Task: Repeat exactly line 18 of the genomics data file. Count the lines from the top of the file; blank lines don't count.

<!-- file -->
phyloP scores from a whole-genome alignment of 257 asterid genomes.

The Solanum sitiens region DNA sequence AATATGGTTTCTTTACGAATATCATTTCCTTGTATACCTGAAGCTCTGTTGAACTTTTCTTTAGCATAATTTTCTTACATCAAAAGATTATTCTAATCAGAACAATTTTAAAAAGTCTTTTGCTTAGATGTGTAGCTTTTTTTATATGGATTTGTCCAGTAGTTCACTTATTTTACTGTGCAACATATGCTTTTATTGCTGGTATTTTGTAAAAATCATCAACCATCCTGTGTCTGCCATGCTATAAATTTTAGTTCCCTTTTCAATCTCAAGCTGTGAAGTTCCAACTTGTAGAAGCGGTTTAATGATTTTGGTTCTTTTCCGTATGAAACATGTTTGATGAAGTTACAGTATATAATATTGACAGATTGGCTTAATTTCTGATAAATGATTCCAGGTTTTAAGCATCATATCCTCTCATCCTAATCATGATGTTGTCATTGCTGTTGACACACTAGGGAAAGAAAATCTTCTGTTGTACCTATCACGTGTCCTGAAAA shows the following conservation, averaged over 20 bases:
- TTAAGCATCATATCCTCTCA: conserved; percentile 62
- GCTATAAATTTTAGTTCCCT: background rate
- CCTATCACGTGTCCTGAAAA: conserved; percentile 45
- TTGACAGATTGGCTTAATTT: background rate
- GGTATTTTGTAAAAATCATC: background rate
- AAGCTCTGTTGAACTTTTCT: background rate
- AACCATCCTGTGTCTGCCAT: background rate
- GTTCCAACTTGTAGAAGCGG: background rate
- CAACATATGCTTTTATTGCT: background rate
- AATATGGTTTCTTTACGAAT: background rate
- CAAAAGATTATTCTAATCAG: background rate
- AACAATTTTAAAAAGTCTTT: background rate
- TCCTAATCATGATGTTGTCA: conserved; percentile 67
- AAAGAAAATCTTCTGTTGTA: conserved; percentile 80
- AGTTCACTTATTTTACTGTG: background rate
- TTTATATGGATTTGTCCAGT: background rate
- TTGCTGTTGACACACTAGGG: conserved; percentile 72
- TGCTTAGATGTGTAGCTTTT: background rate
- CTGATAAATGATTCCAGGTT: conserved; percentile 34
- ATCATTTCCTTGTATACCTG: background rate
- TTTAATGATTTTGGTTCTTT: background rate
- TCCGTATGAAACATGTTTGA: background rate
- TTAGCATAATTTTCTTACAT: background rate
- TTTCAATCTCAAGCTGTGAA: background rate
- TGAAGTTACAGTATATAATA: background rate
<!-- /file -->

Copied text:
- TTTATATGGATTTGTCCAGT: background rate